Posts Tagged ‘Halloween’

Kale: Irish Colcannon Mashed Potatoes & Halloween

Tuesday, October 25th, 2011

One of the best things about having this blog is discovering how other cultures use ingredients. I was thrilled to learn about another use for kale in Irish colcannon – mashed potatoes. Coincidentally, colcannon is a favorite this time of year for Halloween.

Colcannon (“cal ceann fhionn” or “cal ceannann”) is an Irish version of mashed potatoes with extra goodies like kale and cabbage added. It is one of Ireland’s national dishes. Early recipes of colcannon date back to the early 1700s. Later the dish was introduced to the English who then modified it to create their version called “bubble and squeek.”

Colcannon potatoes are typically served year-round by home-cooks and restaurants, but colcannon’s more interesting tale is its association with Hallow’s Eve.

In some parts of Ireland, various objects with symbolic meaning were folded into the mashed potatoes. Finding a ring in your spuds meant you were sure to marry in the next year, a coin a sign of wealth, a thimble meant you’d be a spinster, and a button a bachelor.

In other parts, young unmarried ladies  were also purported to fill their socks with spoonfuls of colcannon and tie them to their front doors. Apparently, the first available man to walk through the door would be a suitor.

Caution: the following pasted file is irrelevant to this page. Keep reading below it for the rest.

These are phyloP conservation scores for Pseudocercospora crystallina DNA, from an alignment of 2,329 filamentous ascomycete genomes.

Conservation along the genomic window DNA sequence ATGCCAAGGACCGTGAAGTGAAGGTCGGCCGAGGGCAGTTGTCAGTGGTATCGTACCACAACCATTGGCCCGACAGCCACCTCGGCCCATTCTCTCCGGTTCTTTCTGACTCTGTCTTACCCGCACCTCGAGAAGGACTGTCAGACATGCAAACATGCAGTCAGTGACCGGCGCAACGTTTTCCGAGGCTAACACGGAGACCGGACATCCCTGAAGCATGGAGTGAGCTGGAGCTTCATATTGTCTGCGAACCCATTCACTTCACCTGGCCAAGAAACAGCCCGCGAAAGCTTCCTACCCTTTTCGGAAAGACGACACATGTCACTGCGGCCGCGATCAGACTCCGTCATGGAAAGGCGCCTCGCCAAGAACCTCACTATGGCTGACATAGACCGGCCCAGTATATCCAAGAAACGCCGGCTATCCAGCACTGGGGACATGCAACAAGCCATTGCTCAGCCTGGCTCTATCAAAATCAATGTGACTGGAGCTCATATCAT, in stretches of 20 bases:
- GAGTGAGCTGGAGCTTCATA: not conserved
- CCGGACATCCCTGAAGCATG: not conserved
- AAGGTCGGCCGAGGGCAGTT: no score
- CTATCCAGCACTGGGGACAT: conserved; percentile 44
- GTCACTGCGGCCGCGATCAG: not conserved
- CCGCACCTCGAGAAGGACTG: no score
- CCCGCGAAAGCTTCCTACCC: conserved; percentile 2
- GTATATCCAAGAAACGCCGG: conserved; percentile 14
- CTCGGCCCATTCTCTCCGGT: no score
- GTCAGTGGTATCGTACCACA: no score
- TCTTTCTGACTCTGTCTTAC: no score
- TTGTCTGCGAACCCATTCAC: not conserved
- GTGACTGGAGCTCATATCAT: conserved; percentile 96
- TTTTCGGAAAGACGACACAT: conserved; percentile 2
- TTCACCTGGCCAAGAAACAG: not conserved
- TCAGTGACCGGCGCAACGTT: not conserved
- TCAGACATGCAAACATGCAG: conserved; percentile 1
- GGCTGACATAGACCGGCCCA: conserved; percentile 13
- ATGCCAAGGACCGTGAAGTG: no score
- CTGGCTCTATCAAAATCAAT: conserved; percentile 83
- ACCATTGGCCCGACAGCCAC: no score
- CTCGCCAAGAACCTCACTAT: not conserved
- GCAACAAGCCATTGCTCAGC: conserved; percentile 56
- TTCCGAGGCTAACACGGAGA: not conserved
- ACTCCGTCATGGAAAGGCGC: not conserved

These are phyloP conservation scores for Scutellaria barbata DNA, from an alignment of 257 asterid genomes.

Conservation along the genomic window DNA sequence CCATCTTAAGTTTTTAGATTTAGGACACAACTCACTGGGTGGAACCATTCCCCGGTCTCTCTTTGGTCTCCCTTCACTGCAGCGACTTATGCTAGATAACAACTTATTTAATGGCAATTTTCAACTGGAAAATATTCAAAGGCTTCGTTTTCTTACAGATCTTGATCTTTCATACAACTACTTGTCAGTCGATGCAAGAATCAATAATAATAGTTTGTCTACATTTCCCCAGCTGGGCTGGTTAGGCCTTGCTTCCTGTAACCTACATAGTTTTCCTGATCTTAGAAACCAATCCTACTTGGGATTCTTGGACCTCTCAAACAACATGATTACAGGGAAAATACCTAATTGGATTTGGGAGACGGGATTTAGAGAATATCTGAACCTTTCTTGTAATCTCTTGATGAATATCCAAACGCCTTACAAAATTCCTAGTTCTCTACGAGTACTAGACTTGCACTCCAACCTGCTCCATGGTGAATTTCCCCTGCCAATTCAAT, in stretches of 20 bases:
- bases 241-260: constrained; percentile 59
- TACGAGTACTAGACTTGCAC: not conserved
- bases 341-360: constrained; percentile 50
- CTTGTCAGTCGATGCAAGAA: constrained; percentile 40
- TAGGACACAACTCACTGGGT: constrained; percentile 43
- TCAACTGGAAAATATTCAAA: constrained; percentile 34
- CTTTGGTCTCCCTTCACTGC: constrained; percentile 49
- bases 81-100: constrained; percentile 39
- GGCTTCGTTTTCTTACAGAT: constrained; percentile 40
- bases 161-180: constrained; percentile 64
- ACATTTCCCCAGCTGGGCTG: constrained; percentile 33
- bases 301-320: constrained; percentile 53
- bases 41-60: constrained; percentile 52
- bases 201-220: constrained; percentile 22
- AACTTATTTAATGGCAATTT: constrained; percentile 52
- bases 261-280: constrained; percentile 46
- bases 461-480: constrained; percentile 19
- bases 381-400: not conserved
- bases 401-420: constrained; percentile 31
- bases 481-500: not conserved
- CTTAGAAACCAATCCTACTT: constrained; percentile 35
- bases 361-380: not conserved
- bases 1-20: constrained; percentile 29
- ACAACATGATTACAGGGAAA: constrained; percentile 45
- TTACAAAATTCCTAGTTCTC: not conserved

I don’t know about colcannon’s powers for divination, but these mashed potatoes are a welcome alternative to regular ones.

Although colcannon was originally considered peasant food, these creamy mashed potatoes made with lots of butter and sautéed kale, cabbage, garlic and nutmeg are not skimp on flavor. I’d much rather fill up my belly than some socks with this version. But, then again, I already have my husband.

Tidbits on Kale:

  1. Kale has been cultivated for more than 2000 years.
  2. Northern Europeans were fond of kale because of its high vitamin content – it has ample amounts of vitamins A and C, folic acid, calcium and iron.
  3. Choose kale that is rich in color; leave should not be limp or yellowing. Store it the coldest section of the refrigerator. Eat within 3 days or before the leaves start to turn limp.